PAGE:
Let’s investigate two cases of rug pull in the cryptocurrency markets.

Squid Game

The Squid Game rug pull is one of the biggest and latest crypto scams to hit the scene, inspired by Netflix series Squid. Soon after its initial release, its token skyrocketed over 33,600 percent from a cent to $3.36 – rising from around $2,861 to $3,041, drawing in 43,000 investors before people realized they couldn’t resell after purchasing; then suddenly disappeared without trace, leaving its promoters unreachable.

Luna Yield

Luna Yield was established as an ecological liquidity farming project on Solana (SOL). SolPad, a project launchpad that facilitates venture capital investment via Initial DEX Offering (IDO), supported Luna Yield as it believed it would not only gather but also optimise farming yields for users.

Luna Yield took three days after its IDO to submit qualified documents but then abruptly withdrew, sending funds that it had raised directly to Tornado Cash to ensure traceability before closing its website and social media accounts.

Hard Pull vs. Soft Pull

There are two kinds of rug pulls – hard and soft.

Soft rug pulling refers to when founders sell off their project token while still appearing supportive of its goals, while abruptly withdrawing funds is known as hard rug pulling.

How To Spot A Rug Pull

Anonymous or unknown developers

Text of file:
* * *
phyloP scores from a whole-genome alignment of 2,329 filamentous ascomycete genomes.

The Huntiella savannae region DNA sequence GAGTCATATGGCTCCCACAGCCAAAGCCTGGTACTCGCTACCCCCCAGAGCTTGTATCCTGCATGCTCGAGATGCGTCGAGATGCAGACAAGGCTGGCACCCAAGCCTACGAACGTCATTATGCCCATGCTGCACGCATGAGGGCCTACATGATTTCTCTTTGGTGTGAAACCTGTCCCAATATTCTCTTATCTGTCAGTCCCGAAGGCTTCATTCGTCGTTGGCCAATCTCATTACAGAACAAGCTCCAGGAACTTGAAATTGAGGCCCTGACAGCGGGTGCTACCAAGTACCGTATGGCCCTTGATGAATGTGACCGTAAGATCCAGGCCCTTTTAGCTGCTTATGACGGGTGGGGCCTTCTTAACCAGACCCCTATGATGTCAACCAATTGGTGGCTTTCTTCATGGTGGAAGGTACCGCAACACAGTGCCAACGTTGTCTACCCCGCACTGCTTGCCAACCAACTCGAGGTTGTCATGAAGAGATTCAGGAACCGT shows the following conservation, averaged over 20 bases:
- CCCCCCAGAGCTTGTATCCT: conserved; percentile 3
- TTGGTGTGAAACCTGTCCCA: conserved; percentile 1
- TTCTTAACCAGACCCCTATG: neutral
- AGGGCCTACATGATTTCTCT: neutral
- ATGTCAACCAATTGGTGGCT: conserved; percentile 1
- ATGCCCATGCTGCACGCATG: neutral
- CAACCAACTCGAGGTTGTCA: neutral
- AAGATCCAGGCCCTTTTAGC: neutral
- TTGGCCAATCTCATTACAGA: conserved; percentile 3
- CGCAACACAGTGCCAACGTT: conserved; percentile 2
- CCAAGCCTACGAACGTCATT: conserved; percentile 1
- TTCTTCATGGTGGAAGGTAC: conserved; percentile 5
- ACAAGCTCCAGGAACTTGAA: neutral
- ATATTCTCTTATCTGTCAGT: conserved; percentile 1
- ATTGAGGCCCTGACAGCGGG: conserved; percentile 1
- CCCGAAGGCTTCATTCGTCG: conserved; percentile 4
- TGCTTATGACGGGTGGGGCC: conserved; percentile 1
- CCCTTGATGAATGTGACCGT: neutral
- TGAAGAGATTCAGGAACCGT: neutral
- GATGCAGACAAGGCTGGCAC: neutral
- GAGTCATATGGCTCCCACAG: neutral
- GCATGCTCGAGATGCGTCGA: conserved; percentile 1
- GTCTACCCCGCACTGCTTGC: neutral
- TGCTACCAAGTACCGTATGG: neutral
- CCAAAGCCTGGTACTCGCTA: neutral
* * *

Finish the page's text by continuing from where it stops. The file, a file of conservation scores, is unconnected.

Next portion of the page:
Anonymous Or Unknown Developers

Be wary when investing in new cryptocurrency ventures from unknown or anonymous developers; carefully assess their credibility.

Are the project leaders established entities who have earned their place within their industry, or newcomers with no track record in delivering on promises? How can you be sure they will deliver what’s promised?

If you can’t locate answers to these queries, the risk of unravelling an agreement increases considerably.

Very High Yields

Warning Signal: Very High Yields Any venture promising excessive returns without providing a documented means for attaining them should be seen as a cause for alarm. Any company advertising their “moon” should also be treated with suspicion as this may be part of an elaborate scam and should be approached with extreme caution; potentially even worse may lie ahead!

No Liquidity Locked

Liquidity Lock Any project without a liquid lock on token supply is likely fraudulent. Without liquidity protection in place, project developers could steal its worth and scam investors out of it.

Time-locked contracts should help to protect a project’s liquidity by lasting from three to five years post-token launch, with an optional third-party liquidity locker for added protection.

Limited Sell Orders

Tokens can be designed so as to prevent certain investors from selling it while others do so freely – this is often seen as an indicator of fraud or scam projects, though non-technical investors may find it hard to detect whether a particular token is fraud due to being embedded into its code.

Investors can test this hypothesis by purchasing a small portion of a token and immediately trying to sell it back – if this proves unsuccessful, the project/token may well be fraudulent.